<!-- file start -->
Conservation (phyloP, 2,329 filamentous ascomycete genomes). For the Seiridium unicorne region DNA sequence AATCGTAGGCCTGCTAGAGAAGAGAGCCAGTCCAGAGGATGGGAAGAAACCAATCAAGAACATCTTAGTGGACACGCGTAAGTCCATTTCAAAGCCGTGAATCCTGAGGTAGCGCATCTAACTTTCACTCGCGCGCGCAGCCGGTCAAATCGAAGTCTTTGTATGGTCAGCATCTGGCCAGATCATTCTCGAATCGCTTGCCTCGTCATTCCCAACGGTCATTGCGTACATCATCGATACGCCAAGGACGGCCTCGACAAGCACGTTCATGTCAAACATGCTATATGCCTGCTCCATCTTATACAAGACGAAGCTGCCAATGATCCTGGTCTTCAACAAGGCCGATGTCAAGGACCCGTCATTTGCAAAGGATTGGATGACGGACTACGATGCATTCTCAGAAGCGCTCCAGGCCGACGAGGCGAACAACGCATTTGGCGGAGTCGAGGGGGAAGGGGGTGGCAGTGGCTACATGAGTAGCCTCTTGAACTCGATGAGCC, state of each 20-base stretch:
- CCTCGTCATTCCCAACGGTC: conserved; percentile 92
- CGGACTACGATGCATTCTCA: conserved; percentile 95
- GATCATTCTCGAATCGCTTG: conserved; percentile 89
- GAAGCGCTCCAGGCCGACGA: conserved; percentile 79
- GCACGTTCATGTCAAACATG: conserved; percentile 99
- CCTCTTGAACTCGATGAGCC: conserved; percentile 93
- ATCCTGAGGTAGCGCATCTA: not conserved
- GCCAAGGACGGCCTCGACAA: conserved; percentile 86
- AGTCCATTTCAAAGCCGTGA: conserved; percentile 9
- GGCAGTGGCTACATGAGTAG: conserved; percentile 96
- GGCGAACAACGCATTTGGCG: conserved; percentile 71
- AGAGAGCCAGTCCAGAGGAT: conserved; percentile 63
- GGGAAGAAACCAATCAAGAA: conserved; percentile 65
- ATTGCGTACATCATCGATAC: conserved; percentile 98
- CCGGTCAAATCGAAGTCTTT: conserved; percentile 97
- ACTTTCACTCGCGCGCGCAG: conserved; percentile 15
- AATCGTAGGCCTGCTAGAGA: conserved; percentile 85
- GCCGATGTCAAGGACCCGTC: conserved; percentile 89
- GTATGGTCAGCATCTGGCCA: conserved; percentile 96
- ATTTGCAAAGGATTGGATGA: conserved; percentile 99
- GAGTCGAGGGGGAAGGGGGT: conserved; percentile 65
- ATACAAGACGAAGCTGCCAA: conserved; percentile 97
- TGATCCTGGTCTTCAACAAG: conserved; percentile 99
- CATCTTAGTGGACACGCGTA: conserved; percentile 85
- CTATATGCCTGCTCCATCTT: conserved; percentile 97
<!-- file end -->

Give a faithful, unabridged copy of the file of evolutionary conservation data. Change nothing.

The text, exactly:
Conservation (phyloP, 2,329 filamentous ascomycete genomes). For the Seiridium unicorne region DNA sequence AATCGTAGGCCTGCTAGAGAAGAGAGCCAGTCCAGAGGATGGGAAGAAACCAATCAAGAACATCTTAGTGGACACGCGTAAGTCCATTTCAAAGCCGTGAATCCTGAGGTAGCGCATCTAACTTTCACTCGCGCGCGCAGCCGGTCAAATCGAAGTCTTTGTATGGTCAGCATCTGGCCAGATCATTCTCGAATCGCTTGCCTCGTCATTCCCAACGGTCATTGCGTACATCATCGATACGCCAAGGACGGCCTCGACAAGCACGTTCATGTCAAACATGCTATATGCCTGCTCCATCTTATACAAGACGAAGCTGCCAATGATCCTGGTCTTCAACAAGGCCGATGTCAAGGACCCGTCATTTGCAAAGGATTGGATGACGGACTACGATGCATTCTCAGAAGCGCTCCAGGCCGACGAGGCGAACAACGCATTTGGCGGAGTCGAGGGGGAAGGGGGTGGCAGTGGCTACATGAGTAGCCTCTTGAACTCGATGAGCC, state of each 20-base stretch:
- CCTCGTCATTCCCAACGGTC: conserved; percentile 92
- CGGACTACGATGCATTCTCA: conserved; percentile 95
- GATCATTCTCGAATCGCTTG: conserved; percentile 89
- GAAGCGCTCCAGGCCGACGA: conserved; percentile 79
- GCACGTTCATGTCAAACATG: conserved; percentile 99
- CCTCTTGAACTCGATGAGCC: conserved; percentile 93
- ATCCTGAGGTAGCGCATCTA: not conserved
- GCCAAGGACGGCCTCGACAA: conserved; percentile 86
- AGTCCATTTCAAAGCCGTGA: conserved; percentile 9
- GGCAGTGGCTACATGAGTAG: conserved; percentile 96
- GGCGAACAACGCATTTGGCG: conserved; percentile 71
- AGAGAGCCAGTCCAGAGGAT: conserved; percentile 63
- GGGAAGAAACCAATCAAGAA: conserved; percentile 65
- ATTGCGTACATCATCGATAC: conserved; percentile 98
- CCGGTCAAATCGAAGTCTTT: conserved; percentile 97
- ACTTTCACTCGCGCGCGCAG: conserved; percentile 15
- AATCGTAGGCCTGCTAGAGA: conserved; percentile 85
- GCCGATGTCAAGGACCCGTC: conserved; percentile 89
- GTATGGTCAGCATCTGGCCA: conserved; percentile 96
- ATTTGCAAAGGATTGGATGA: conserved; percentile 99
- GAGTCGAGGGGGAAGGGGGT: conserved; percentile 65
- ATACAAGACGAAGCTGCCAA: conserved; percentile 97
- TGATCCTGGTCTTCAACAAG: conserved; percentile 99
- CATCTTAGTGGACACGCGTA: conserved; percentile 85
- CTATATGCCTGCTCCATCTT: conserved; percentile 97